Hope for Autism and Development Disabilities in the DPRK

Stephen and Joy Yoon 01 Jun 2018

Treatment for children with developmental disabilities is available for the first time in the DPRK. Prior to this project, no official specialized medical training or therapy existed for children with cerebral palsy or autism in the DPRK. Both were considered untreatable or were treated with lack of expertise. Worldwide, according to the Center for Disease Control and Prevention, 3.3 out of every 1,000 children are affected by cerebral palsy and 1 out of every 110 children are affected by autism. Therefore, specialized treatment of pediatric developmental disabilities was a great need in the DPRK.

Now, through one American family, treatment for children with developmental disabilities has begun in the Kim Il- sung University Pyongyang Medical School Hospital. Although this family has been working and living in the DPRK for over ten years, they moved to the capital city of Pyongyang in 2013. They became the first American family to send their children to the Pyongyang Korean School for Foreigners and to reside within the apartments of the Foreign Diplomatic Compound. There have been many firsts for this unique American family, but the greatest firsts have been in the strides made for the rights of children with disabilities within the DPRK.

With skills in rehabilitation medicine and special education, this family is implementing, for the first time in the DPRK, treatment and education for children with developmental disabilities in the medical university system. Initially, the local hospital administrator did not acknowledge that developmental disabilities, such as cerebral palsy and autism, existed in the nation. However, as patients came to be treated in the hospital, the need to treat pediatric developmental disabilities was officially recognized.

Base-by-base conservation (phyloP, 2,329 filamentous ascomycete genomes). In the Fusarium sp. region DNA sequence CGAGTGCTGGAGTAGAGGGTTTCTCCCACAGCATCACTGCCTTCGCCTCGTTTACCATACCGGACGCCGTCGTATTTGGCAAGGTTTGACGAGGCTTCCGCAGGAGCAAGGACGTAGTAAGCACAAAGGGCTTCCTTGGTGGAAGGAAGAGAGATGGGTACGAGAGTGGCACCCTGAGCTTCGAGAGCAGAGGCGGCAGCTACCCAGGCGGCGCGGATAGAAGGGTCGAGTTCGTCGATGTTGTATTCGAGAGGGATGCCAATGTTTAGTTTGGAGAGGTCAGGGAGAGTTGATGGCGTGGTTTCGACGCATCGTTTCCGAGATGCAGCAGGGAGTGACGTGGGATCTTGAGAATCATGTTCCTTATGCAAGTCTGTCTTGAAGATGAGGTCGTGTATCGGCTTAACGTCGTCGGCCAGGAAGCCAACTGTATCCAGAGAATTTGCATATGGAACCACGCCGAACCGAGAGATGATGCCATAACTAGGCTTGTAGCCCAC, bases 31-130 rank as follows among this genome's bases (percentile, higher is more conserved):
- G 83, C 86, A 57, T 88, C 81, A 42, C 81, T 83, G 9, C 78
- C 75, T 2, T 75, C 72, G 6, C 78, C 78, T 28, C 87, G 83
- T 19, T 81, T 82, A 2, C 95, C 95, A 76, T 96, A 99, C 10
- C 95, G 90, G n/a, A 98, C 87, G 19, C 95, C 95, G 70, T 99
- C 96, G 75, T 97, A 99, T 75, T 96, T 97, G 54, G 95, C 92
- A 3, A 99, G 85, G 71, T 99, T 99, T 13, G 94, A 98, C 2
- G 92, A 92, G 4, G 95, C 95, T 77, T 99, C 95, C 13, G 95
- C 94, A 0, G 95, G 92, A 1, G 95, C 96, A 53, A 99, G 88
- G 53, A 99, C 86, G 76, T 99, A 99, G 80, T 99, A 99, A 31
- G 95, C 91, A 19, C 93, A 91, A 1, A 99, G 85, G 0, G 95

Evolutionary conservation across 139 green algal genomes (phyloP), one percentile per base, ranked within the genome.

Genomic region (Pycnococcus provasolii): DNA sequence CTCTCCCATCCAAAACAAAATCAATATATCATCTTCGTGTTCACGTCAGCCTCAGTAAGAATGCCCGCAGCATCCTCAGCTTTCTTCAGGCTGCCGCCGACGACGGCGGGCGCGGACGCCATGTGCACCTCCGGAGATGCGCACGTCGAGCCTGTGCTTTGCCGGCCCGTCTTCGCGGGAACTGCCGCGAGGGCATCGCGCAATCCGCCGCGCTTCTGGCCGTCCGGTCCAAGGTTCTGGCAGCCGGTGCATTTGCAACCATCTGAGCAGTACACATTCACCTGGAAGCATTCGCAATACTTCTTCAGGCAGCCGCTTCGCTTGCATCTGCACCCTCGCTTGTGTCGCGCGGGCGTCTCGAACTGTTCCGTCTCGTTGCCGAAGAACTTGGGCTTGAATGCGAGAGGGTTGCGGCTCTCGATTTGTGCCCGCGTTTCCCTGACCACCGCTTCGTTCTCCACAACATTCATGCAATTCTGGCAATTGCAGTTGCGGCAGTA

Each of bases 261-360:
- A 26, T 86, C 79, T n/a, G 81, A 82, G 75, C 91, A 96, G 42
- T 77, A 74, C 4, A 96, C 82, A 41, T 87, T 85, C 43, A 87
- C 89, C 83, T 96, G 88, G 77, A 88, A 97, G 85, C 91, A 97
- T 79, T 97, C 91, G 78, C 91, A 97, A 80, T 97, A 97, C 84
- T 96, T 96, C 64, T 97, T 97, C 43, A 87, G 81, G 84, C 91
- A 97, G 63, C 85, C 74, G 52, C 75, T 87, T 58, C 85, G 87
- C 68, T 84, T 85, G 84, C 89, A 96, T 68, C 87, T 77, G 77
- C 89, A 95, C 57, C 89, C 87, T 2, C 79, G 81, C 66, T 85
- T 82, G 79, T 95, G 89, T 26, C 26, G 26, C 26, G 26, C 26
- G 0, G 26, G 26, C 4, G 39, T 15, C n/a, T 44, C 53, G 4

One of the first patients with cerebral palsy who brought awareness to disabilities throughout the nation came in the fall of 2013. She was ten years old at the time and diagnosed with spastic quadriplegia. This young girl could not walk, so her classroom teacher would strap her to her back and carry her to school every morning. Once at school, her teacher would then strap her to her chair so she could listen to class lectures. This girl’s greatest dream was to walk to school one day with the rest of her classmates. Following the beginning of official treatment for children with cerebral palsy in 2013, she was finally able to receive medical care. After approximately 11 months of therapy, she realized her dream: she walked out of the hospital! The local broadcast network came and televised her discharge and today she is attending school with the rest of her classmates. She now has a new dream to become a rehabilitation doctor so that she, too, can help children like herself.

Thousands of children like her are waiting in the DPRK for medical treatment and many of them have never attended school. Through this family and the establishment of a therapy program for children with developmental disabilities, other children now have hope for the future.

After the hospital’s successful treatment of children with cerebral palsy, the Department of Public Health began establishing pediatric rehabilitation centers in all 10 provincial children’s hospitals. In addition, a cohort of doctors is being trained in treatment methodologies at Kim Il-sung University Pyongyang Medical School Hospital. The government has ensured the development of this specialty within all 10 medical schools in the country by signing an agreement with the sponsoring NGO known as IGNIS Community. Even the former leader, Kim Jong-il and the current leader, Kim Jong-un have signed off on this project!

But the story does not end there. Now, with the help of a partnering American therapist, the program for children with developmental disabilities has expanded to include not only children with cerebral palsy, but also children with autism spectrum disorder (ASD). Prior to June 2015, there was no diagnosis or therapy of any kind available for children with ASD in the DPRK. ASD was essentially unknown and both children with ASD and their parents struggled as they tried to cope with the challenges that faced them with neither resources nor skills.